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Mum’s Date Squares

date squares on wood cutting board

To celebrate Mother’s Day, Melissa of the food blog breadandwords and I are teaming up together again to bring you two family recipes that our mothers made when we were young.

If you love empanadas, head over to breadandwords, to read about Melissa’s Mom’s traditional Argentinian Empanadas. I am definitely making some of those soon.

My Mum’s Date Squares were one of my family’s favourite desserts when I was little. They were the best ever: soft, toffee flavoured dates with a caramelized oat bottom and crumbly oat and sugar topping. With six of us in the family they never lasted long in our house.

date squares on wood cutting board

These date squares are quite sweet and not overly buttery. The lengthy baking time caramelizes the brown sugar in the bottom layer which makes it chewy while the top layer remains crumbly. We always loved my mom’s date squares.

woman on ship

My Mum inspired all of us in various ways. It was my Mom’s sense of adventure, I think, that always inspired me. My Mum came to Canada 70 years ago, on January 17, 1949. She bought a one-way ticket from England arriving at Pier 21, Halifax, Nova Scotia on a bright, sunny, wickedly cold day. At 28 years years old, and next to no money in her pocket, she was excited, free and full of adventure.

My Mum was always good at making the best of things.  She grew up without a Mum, with a very stern father, was shipped off to aunts homes for the school holidays, and from 1939-1945 was left in Birmingham, England during WWII to mind the shops as the rest of the family moved to the country for safety. I often wonder how my mom matured into such a happy adventure-seeking woman. But that she did.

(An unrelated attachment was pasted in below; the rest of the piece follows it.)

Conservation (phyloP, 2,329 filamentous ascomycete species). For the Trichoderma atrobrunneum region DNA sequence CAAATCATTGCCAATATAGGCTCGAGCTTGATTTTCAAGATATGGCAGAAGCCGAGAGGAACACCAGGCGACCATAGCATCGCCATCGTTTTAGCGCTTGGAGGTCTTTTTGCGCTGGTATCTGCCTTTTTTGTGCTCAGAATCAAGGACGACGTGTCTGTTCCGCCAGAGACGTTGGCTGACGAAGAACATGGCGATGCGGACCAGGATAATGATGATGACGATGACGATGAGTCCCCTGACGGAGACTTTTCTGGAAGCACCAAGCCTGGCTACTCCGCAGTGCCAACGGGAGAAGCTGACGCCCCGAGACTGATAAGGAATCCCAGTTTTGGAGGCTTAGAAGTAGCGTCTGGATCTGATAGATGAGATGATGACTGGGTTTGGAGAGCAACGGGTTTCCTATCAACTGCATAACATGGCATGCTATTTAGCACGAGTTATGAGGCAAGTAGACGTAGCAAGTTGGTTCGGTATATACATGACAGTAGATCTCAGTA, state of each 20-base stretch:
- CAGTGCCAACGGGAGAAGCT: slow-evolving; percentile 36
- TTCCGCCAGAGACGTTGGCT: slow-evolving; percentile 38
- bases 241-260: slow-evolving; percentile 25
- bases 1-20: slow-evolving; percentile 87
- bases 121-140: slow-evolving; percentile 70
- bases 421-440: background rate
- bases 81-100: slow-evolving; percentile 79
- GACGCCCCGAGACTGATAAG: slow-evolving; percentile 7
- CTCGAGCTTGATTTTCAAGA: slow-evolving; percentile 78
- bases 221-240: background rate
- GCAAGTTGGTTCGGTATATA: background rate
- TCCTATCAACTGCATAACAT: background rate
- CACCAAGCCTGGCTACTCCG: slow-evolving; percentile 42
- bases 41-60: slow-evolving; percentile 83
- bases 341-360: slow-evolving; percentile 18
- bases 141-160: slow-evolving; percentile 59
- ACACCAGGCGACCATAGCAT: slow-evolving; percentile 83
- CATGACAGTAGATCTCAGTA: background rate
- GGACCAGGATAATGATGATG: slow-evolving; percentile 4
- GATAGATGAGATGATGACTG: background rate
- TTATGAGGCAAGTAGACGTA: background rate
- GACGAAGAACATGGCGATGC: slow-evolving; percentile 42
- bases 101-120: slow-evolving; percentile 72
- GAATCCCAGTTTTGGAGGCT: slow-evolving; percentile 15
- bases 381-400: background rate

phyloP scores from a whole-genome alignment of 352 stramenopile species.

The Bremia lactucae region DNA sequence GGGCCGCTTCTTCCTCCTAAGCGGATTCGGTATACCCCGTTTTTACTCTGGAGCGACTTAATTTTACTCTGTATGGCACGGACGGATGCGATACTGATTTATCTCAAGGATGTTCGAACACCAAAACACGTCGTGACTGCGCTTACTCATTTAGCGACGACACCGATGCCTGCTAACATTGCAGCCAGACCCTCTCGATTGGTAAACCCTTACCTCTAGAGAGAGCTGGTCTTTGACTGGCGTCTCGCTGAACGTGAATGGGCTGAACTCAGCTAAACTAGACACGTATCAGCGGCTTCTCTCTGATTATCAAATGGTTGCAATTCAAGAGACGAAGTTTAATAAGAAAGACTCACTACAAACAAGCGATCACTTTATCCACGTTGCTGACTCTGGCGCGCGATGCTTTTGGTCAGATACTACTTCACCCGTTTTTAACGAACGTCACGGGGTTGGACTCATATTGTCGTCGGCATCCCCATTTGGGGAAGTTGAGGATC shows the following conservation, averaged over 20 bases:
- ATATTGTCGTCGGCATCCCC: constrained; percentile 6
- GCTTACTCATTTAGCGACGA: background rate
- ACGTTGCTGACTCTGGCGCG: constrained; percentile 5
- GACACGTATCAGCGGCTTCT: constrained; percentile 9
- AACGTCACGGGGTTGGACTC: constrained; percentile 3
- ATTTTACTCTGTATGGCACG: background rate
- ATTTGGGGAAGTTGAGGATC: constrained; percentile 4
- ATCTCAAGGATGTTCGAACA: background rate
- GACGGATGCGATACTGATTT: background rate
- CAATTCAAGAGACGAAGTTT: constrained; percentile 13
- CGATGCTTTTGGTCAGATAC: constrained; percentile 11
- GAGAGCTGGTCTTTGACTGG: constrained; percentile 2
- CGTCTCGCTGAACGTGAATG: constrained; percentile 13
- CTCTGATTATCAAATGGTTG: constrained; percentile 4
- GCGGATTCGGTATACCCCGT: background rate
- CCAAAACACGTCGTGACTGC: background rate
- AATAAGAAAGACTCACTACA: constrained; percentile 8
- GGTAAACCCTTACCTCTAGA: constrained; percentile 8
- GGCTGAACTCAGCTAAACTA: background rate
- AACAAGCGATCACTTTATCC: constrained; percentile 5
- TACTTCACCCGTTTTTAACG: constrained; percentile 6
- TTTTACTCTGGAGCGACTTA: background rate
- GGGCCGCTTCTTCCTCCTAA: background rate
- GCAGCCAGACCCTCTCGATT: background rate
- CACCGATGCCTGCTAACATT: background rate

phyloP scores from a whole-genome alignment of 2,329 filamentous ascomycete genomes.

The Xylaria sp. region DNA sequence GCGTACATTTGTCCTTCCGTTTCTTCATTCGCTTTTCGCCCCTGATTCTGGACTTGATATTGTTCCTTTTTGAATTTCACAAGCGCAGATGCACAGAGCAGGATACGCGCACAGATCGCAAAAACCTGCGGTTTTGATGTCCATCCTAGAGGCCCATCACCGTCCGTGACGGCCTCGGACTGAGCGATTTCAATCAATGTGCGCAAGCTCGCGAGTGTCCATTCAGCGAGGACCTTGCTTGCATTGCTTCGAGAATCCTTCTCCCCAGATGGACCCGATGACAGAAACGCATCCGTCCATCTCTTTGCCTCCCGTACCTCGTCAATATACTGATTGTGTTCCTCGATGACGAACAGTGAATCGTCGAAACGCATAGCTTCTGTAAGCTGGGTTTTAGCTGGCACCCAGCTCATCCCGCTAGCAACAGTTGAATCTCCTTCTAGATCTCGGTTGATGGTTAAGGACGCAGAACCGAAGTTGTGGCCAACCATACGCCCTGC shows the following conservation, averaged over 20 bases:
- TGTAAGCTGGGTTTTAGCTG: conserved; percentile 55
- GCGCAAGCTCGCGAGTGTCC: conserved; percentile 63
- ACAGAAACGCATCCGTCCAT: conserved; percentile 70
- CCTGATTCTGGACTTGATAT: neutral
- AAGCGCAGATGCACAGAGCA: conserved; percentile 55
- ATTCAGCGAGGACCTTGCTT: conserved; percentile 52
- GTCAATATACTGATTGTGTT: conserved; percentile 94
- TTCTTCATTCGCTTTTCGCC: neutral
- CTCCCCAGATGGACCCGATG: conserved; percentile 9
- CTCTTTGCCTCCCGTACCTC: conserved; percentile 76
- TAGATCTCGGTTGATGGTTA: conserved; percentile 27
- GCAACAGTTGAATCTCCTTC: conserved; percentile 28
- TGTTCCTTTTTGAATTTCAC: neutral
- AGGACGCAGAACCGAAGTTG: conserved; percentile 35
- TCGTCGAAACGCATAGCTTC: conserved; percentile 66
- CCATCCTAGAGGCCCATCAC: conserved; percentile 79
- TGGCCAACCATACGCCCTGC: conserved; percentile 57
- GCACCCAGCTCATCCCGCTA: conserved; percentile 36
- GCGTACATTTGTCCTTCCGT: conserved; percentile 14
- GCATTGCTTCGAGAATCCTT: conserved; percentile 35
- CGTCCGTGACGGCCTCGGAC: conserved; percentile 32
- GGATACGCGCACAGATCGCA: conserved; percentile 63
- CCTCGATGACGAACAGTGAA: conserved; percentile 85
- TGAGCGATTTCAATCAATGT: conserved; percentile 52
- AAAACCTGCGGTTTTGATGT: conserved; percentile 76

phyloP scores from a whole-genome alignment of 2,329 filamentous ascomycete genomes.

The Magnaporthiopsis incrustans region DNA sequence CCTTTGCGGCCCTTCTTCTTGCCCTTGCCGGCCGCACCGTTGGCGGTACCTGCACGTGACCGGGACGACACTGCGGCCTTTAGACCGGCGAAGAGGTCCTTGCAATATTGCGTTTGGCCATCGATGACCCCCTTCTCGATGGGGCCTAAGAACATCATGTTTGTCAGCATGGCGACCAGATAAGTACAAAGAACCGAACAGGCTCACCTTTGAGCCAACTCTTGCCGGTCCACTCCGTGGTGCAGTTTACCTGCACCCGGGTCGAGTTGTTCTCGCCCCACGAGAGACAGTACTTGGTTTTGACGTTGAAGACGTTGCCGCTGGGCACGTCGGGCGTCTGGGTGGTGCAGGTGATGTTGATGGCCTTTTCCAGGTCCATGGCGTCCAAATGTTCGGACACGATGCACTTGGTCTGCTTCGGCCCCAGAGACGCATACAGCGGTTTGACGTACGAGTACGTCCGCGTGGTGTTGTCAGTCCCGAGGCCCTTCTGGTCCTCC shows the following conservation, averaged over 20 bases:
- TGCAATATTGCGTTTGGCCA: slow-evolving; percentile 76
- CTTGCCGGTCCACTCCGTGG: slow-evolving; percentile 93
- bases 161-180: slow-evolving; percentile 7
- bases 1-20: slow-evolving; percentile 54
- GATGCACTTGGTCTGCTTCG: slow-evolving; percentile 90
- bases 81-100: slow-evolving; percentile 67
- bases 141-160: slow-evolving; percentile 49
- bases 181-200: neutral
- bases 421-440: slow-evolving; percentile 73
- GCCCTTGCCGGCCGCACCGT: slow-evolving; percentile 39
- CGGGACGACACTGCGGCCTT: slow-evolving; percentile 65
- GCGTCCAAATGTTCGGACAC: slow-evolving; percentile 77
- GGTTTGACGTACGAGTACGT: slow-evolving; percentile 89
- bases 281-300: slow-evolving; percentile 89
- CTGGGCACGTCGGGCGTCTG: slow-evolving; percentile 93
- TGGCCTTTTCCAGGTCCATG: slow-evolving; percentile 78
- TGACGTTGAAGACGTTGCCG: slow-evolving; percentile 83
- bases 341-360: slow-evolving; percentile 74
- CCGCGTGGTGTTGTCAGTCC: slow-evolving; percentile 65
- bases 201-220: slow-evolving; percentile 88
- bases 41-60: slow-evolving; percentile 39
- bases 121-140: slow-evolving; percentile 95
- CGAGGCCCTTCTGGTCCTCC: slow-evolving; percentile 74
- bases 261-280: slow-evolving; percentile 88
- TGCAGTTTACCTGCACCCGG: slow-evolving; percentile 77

My Mum’s two favourite past times were quiet, solitary activities: baking and reading. Reading was an activity she enjoyed ever since she was small.  She loved to tell us the tale about hiding out in an apple tree, eating a large juicy apple and reading a book, while her Aunt hollered for her to come help with the chores. (She actually did really like that Aunt, she was just tired of chores that day).

My Mum’s other favourite past time was baking. Her favourite recipes either came from friends, my dad’s relatives or British recipes she clipped out of the newspaper. She would have loved Instagram.

If Mum could read and bake at the same time she was the happiest. I think my mom liked making date squares more than anything else because she could do her two favourite activities simultaneously.

typed recipe card

recipe card

date squares on wood cutting board

I’m very fortunate that my Mum wrote down all the families’ favourite baking recipes. So it’s very easy for me to recreate them. Although, I’m sure nothing is ever as good as when your Mum makes something for you.